Advantage: Whitehouse

The Democrat has the best shot in years to claim ‘the Chafee seat’ from the GOP
By IAN DONNIS  |  May 3, 2006

HERE'S SHELDON: Spared a bruising primary battle, Whitehouse has four months in which to tout his message that sending another Democrat to Washington is the best way to strike a blow against DC Republicans.

It was just one more in a steady stream of campaign stops, efforts that might land Sheldon Whitehouse six months from now in the most exclusive club in the nation. And though there were only about 40 people in his audience, the candidate’s appearance at a senior housing complex in Warwick on Monday highlighted Whitehouse’s status as the man best positioned to return to Democratic control the Senate seat held by two Chafees over the last 30 years.

US Senator Jack Reed, the state’s most popular Democrat, used the occasion to lend Whitehouse his hearty endorsement. The candidate himself barely mentioned US Senator Lincoln Chafee, preferring to focus on his message on how the best way to strike a blow against Republican control in Washington is by electing another Democratic senator from Rhode Island. It hardly seemed coincidental that the event — in the city where Chafee not long ago served as a well-liked mayor — came less than a week after Secretary of State Matt Brown, Whitehouse’s main Democratic rival, pulled out of the September primary.

Reed downplayed the timing, telling reporters that his blessing “seemed to me not just last week, but for several weeks, the right thing to do in order to help solidify our efforts on the Democratic side and move forward to victory in November.” At any rate, Whitehouse, who will be able to husband his resources and steadily hammer away at the Bush White House, is the most immediate beneficiary of Brown’s decision to fold his ill-fated campaign. Self-styled Democratic populist Carl Sheeler remains in the running, describing himself as someone who can better appreciate the concerns of typical Rhode Islanders. Thanks to a far larger war chest, though, Whitehouse will likely be spared a self-destructive primary — like the one between Robert Weygand and Richard Licht in 2000 that cleared the path for Lincoln Chafee’s election to the Senate.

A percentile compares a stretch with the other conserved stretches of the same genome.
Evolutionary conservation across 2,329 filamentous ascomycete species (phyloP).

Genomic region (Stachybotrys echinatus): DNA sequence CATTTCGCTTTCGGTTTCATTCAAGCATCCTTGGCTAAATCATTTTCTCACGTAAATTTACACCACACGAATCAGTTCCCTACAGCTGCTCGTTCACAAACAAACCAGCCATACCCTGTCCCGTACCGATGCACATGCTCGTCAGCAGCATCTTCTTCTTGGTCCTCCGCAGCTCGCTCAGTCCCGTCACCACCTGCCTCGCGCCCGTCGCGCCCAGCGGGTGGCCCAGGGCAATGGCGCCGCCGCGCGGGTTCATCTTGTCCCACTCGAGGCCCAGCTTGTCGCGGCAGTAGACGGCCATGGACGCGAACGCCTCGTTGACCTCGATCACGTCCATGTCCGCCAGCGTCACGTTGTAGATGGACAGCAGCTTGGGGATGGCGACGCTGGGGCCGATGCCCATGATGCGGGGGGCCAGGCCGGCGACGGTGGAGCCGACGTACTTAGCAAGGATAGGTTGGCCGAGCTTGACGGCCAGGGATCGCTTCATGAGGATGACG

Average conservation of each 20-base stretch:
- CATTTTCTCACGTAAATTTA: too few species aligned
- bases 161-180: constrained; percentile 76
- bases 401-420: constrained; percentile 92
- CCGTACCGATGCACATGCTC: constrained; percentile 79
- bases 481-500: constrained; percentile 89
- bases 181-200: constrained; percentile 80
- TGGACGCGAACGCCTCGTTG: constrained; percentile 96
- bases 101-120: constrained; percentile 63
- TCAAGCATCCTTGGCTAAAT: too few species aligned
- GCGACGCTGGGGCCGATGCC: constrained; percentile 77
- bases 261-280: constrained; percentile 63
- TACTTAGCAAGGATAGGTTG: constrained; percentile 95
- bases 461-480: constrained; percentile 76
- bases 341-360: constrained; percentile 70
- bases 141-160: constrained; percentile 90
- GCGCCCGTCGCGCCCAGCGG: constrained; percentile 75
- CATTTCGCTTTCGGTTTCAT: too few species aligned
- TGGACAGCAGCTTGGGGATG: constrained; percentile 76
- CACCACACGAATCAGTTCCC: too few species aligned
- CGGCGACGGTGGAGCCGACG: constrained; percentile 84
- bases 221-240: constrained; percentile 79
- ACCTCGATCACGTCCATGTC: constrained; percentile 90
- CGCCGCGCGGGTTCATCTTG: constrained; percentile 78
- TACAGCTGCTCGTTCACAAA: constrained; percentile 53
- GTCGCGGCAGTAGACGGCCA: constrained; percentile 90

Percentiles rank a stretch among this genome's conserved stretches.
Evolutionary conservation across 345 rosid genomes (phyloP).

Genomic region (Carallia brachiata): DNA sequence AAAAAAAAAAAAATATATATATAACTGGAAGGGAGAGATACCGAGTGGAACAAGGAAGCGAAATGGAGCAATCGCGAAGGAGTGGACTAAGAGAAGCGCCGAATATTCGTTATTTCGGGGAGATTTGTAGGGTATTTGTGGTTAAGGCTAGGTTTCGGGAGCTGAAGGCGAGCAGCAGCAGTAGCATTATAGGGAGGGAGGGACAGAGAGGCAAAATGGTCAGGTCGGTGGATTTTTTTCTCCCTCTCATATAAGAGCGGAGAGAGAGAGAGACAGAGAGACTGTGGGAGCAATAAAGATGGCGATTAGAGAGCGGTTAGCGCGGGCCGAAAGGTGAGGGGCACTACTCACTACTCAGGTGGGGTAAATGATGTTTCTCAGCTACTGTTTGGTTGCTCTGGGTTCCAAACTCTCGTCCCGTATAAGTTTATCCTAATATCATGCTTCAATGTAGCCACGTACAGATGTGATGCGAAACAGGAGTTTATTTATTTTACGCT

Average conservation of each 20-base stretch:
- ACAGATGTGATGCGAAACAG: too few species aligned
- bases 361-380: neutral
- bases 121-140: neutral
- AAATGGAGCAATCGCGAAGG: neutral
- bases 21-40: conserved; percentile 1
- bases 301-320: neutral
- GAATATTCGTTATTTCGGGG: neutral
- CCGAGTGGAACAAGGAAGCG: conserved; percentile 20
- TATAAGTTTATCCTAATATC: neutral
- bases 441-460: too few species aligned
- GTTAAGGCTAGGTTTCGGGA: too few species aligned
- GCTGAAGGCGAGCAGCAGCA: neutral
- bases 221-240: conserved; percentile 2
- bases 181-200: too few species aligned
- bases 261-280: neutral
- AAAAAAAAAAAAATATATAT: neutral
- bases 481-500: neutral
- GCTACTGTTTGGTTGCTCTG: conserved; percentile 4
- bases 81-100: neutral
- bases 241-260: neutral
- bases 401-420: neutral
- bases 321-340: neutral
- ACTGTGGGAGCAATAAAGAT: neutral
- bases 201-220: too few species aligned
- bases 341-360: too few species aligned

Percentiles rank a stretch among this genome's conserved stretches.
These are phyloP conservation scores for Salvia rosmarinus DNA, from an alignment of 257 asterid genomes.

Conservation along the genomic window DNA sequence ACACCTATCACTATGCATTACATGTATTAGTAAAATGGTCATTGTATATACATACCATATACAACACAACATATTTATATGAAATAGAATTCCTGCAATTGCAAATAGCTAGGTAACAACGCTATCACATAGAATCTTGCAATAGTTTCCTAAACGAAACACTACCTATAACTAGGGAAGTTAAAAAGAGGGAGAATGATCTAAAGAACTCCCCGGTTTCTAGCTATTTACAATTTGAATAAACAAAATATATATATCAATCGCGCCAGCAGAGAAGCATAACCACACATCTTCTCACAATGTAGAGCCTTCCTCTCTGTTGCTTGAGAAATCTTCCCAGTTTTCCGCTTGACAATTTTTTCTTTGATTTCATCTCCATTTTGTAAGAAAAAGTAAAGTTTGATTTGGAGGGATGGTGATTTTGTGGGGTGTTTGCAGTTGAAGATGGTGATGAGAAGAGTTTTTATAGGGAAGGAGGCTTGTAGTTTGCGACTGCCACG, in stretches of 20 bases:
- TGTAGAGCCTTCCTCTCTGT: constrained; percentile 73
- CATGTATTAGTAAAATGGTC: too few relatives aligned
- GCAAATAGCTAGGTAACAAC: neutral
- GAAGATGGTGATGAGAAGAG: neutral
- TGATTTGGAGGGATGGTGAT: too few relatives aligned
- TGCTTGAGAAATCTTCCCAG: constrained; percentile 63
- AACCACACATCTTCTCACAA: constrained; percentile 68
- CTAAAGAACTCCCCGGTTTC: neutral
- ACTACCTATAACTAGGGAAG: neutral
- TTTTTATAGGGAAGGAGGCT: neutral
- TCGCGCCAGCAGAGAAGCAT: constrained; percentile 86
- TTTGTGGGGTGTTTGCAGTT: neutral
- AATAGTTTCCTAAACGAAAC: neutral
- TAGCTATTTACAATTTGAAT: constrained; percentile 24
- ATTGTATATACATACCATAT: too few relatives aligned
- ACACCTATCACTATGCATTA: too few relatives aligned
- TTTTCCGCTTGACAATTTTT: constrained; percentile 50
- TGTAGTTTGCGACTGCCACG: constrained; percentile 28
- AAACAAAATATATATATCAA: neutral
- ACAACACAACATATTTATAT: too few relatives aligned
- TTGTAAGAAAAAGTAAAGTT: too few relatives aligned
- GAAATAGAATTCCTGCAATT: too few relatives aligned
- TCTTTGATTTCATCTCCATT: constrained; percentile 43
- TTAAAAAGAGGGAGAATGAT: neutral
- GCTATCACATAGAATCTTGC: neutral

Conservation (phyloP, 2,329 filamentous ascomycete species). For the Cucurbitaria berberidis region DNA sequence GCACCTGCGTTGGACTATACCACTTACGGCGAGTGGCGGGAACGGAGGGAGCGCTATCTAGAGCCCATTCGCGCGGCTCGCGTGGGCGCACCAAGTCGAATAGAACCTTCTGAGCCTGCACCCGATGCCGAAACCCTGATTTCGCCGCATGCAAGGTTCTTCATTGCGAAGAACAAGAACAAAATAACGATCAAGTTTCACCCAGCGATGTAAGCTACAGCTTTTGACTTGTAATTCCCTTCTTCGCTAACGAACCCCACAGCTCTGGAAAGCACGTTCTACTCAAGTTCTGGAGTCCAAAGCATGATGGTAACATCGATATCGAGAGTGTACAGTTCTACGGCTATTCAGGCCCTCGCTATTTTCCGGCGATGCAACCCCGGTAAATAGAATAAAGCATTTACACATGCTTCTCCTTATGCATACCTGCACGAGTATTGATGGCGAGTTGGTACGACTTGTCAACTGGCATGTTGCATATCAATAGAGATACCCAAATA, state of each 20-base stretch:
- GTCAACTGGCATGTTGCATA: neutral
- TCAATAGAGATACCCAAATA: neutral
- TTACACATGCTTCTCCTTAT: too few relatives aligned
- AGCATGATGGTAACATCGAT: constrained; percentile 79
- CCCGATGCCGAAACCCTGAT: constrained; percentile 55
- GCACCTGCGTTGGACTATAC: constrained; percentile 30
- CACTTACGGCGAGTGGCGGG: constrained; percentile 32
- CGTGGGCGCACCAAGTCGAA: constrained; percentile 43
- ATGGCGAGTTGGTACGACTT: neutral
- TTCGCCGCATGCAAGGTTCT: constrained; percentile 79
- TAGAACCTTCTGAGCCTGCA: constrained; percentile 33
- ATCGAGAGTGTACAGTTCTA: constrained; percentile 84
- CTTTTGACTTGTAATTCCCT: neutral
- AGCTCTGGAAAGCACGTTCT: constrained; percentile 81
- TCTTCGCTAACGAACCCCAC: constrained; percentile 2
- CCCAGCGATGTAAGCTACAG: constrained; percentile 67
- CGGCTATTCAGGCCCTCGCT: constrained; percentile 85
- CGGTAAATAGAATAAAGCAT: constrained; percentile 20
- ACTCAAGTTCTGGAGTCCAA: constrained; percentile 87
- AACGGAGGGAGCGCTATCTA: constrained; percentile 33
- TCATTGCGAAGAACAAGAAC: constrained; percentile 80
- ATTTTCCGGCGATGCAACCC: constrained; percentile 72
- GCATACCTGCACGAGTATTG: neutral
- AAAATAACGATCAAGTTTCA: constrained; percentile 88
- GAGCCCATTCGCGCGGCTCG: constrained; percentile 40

Asked about the impact of Brown’s withdrawal, Whitehouse says, “The ultimate focus has always been the same, which is to make clear that if people want anything different from Washington, sending down a Republican — whoever it is — isn’t going to make that difference. Now we have a better opportunity, I think, to focus on that point, and there’s less likelihood of a lot of negative back-and-forth in our primary, which was the one real potential distraction that we faced.”

The Dems target Chafee
Although redistricting and other structural impediments may diminish the likelihood of broad Democratic gains in Congress, strategists consider Chafee’s Senate seat — one of 55 held by Republicans — among the most vulnerable of 15 GOP solons who face reelection this fall.

Democrats, naturally, have been doing their utmost to make the incumbent seem weak, not least because of the widespread belief that Chafee would be a more formidable general election opponent than Cranston Mayor Stephen P. Laffey, who is energetic, well-financed, and politically skilled, but decidedly more conservative. On Monday, for example, the Democratic Senatorial Campaign Committee released a statement — headlined, “Chafee gets hit from all sides” — describing how, in addition to criticism from Whitehouse and Laffey, the conservative Club for Growth has spent $200,000 to run ads describing Chafee — a fiscal hawk, in fact, when compared with President Bush — as being fiscally irresponsible.

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